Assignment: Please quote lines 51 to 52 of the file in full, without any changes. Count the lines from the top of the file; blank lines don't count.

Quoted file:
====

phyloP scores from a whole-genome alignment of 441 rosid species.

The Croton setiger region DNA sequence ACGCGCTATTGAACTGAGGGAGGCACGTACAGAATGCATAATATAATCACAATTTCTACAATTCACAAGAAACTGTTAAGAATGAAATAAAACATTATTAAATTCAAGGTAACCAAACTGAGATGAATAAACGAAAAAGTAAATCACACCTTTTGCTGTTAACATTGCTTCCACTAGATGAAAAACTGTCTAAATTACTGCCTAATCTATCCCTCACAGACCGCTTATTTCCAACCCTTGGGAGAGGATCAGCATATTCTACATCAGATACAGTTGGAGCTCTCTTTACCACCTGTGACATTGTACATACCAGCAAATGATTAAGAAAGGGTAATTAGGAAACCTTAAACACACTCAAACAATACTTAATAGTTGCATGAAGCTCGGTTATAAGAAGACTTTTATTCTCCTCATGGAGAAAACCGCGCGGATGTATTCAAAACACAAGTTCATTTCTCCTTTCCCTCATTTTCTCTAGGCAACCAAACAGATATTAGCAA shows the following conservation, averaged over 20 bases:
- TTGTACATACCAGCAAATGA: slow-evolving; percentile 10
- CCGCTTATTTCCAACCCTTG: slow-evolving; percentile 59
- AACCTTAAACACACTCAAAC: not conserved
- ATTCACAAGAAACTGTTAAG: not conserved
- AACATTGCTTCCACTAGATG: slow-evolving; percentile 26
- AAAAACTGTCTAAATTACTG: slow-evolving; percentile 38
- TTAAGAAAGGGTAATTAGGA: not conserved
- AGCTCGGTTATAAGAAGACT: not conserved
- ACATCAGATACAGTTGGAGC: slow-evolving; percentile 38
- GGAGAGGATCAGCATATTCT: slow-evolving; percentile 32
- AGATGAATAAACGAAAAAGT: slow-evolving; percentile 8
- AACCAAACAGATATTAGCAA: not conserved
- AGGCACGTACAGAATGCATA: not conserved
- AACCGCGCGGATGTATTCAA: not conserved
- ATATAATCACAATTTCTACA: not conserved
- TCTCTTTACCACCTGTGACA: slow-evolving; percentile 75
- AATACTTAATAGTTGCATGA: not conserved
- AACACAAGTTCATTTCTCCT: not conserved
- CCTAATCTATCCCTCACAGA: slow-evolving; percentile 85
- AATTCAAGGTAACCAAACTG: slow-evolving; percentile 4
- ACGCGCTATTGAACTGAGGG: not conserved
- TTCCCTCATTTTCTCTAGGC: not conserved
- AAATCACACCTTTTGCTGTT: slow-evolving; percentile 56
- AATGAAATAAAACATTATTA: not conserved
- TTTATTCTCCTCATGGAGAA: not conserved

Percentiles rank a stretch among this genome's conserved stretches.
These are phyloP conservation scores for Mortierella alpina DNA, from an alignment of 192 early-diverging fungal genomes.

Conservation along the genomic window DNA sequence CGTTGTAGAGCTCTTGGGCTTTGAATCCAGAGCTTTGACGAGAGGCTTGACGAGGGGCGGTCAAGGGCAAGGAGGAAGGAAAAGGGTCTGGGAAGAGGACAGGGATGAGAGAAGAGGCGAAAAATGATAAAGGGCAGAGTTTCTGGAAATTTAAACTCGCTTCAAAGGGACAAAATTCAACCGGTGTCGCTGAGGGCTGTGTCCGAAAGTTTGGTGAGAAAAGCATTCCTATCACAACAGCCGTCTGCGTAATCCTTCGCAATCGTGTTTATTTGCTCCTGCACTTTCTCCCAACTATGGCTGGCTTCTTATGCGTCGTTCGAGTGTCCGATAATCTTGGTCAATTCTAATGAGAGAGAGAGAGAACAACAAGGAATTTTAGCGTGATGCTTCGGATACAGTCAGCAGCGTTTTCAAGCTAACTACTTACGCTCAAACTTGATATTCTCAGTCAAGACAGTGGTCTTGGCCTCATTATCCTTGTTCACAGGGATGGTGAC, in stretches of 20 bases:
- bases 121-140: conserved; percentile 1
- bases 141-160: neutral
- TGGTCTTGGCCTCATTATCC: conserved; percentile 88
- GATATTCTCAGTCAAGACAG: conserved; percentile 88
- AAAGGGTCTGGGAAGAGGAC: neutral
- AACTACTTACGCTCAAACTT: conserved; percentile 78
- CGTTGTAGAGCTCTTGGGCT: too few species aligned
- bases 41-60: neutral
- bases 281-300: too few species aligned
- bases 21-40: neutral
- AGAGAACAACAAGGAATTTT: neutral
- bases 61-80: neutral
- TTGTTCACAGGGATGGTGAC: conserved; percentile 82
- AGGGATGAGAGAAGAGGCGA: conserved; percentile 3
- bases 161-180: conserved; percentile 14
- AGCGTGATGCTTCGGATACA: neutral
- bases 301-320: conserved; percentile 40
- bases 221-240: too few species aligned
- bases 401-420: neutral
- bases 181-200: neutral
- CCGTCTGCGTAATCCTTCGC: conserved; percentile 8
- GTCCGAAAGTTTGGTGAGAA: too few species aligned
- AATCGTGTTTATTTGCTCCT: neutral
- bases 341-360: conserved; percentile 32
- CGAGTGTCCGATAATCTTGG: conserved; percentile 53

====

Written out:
- CCGTCTGCGTAATCCTTCGC: conserved; percentile 8
- GTCCGAAAGTTTGGTGAGAA: too few species aligned